Padres reportedly land Soto after Cardinals wouldn’t include Carlson in trade talks
ST. LOUIS, Mo. (KMOV) - St. Louis Cardinals fans have been teeming with anticipation in recent weeks over their favorite team’s pursuit of superstar outfielder Juan Soto.
Tuesday morning arrived the stark reality that the 23-year-old wunderkind isn’t coming.
The baseball world was turned on its head with multiple reports surfacing that the San Diego Padres had struck a deal with the Washington Nationals to acquire Soto and power-hitting first baseman Josh Bell for a package of touted young players. Initial reports suggested first baseman Eric Hosmer was also part of the package heading to Washington, but he has a no-trade clause that may be preventing that portion of the deal from being finalized.
The deal between the Nationals and the Padres comes after the Cardinals were viewed as one of the three finalists to land Soto in a blockbuster deal. The Dodgers were also involved in making their pitches to the Nationals for Soto, who does not become eligible to enter free agency until after the 2024 season.
With significant names like MacKenzie Gore (the one-time top pitching prospect in all of baseball), C.J. Abrams (a former top 10 prospect in MLB), and current top 100 prospects Robert Hassell and James Wood included in the final offer from the Padres, it’s clear the Cardinals would have been required to part with premium pieces in order to sway the Nationals toward a deal with them instead. St. Louis was evidently willing to do so, but only to an extent.
Multiple reports from Tuesday morning suggested that the Cardinals were unwilling to include 23-year-old outfielder Dylan Carlson in trade offers that also contained top prospects.
St. Louis boasts MLB Pipeline’s No. 6 prospect in all of minor-league baseball in 20-year-old third baseman Jordan Walker. Masyn Winn is another top 100 piece from that 2020 MLB Draft class who has risen rapidly in various prospect rankings. Walker and Winn are both currently thriving with Double-A Springfield, but would have likely been included by St. Louis in negotiations for a hypothetical successful acquisition of Soto.
The Cardinals also possessed the ability to include in talks several quality Major League contributors with ample team control attached. Rookies Nolan Gorman, Brendan Donovan, Juan Yepez and Andre Pallante would have likely garnered various levels of attention from Washington. The Cardinals lacked the ability to offer high-end pitching names to equal San Diego’s inclusion of Gore, which meant it would likely be necessary to overwhelm the Padres with talented position players.
In the end, it appears the Cardinals considered moving Carlson—who remains under team control as an anchor for the team’s outfield through 2026—a bridge too far, even in a unique opportunity for a player like Soto.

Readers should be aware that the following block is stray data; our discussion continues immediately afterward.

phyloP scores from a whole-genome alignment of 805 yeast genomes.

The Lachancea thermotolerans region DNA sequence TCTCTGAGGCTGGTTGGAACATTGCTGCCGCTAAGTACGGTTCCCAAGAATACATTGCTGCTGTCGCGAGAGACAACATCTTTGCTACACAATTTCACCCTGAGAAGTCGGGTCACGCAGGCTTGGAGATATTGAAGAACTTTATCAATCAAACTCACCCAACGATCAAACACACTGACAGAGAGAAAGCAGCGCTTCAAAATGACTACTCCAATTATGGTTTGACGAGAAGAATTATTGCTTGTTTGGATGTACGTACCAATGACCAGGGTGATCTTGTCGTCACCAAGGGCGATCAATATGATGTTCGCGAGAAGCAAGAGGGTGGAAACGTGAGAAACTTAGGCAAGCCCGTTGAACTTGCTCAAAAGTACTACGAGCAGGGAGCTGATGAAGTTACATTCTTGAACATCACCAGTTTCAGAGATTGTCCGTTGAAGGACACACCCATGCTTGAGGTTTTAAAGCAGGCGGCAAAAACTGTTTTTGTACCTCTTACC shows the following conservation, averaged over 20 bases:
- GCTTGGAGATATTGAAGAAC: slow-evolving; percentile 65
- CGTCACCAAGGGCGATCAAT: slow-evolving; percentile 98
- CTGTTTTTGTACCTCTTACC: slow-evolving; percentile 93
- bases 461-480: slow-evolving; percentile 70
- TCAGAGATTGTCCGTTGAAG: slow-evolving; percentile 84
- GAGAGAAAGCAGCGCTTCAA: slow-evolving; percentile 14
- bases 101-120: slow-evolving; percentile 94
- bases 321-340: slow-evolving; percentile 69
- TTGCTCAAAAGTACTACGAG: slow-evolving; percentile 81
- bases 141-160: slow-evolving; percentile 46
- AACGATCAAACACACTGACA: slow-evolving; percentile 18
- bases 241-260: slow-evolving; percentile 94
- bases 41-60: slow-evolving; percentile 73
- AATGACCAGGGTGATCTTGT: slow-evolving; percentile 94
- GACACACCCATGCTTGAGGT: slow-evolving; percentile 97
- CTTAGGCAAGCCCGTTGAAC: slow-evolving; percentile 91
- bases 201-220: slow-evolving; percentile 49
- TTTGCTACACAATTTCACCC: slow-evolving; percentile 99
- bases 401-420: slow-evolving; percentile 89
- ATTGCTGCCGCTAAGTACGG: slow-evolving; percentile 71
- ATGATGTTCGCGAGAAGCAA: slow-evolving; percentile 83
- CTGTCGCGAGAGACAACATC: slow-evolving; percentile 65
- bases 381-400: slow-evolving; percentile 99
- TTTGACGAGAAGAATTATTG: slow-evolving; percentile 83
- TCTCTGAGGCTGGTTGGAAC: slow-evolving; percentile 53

Soto has hit 21 home runs and leads the league in bases on balls this season. His .894 OPS is the lowest of any of his four MLB seasons, but that mark would still have registered as second to only Paul Goldschmidt in the current Cardinals’ lineup. Carlson has performed at an above-average offensive rate in his young career, posting a lifetime .744 OPS (107 OPS+) in 1068 plate appearances with St. Louis.
This season, he has also provided sterling defense in center field during Harrison Bader’s absence due to plantar fasciitis. Though Soto, with his lifetime .966 OPS, is an indisputably better hitter than Carlson through this point in their respective careers, other issues existed for the Cardinals in pulling the trigger on a deal for Soto.
The Cardinals wouldn’t have had an obvious answer for replacing Carlson’s defensive role in center, as Soto is a much more limited defender who is confined to right field. With Bader’s timeline for a return unknown, the Cardinals would have needed to get creative to fill that void for the advancement of the 2022 club following a Carlson for Soto swap.
Exhausting the team’s depth of young talent for a guarantee of only three Octobers before Soto’s potential departure in free agency was also tricky proposition for the Cardinals front office. Soto recently turned down a 15-year, $440 million contract extension offer from the Nationals—the Cardinals don’t fit the billing of a team likely to exceed that offer when it comes time to secure Soto long-term following the 2024 season.
Still, coming so close to the biggest trade deadline coup in the history of the organization only to fall short in the final hours of negotiations has to be viewed as a bitter disappointment for the Cardinals. John Mozeliak and his staff must now turn their attention to shoring up the roster in others ways prior to the trade deadline at 5 p.m. CT on Tuesday evening.
The Cardinals acquired starting pitcher Jose Quintana from the Pirates on Monday night, which should help a pitching rotation that has been battered by injury this season. But in a year that carried so much expectation back in the spring, the Cardinals currently sit outside the playoff field. St. Louis stands several games behind Milwaukee in the NL Central standings and a game back of Philadelphia for the National League’s final wild-card spot.
After missing out on Soto, the front office throwing up its hands and uttering ‘we tried’ shouldn’t be an acceptable response for a fan base desperate for more this October. With only hours to go before the deadline, we’ll see how the Cardinals respond to Tuesday morning’s setback.
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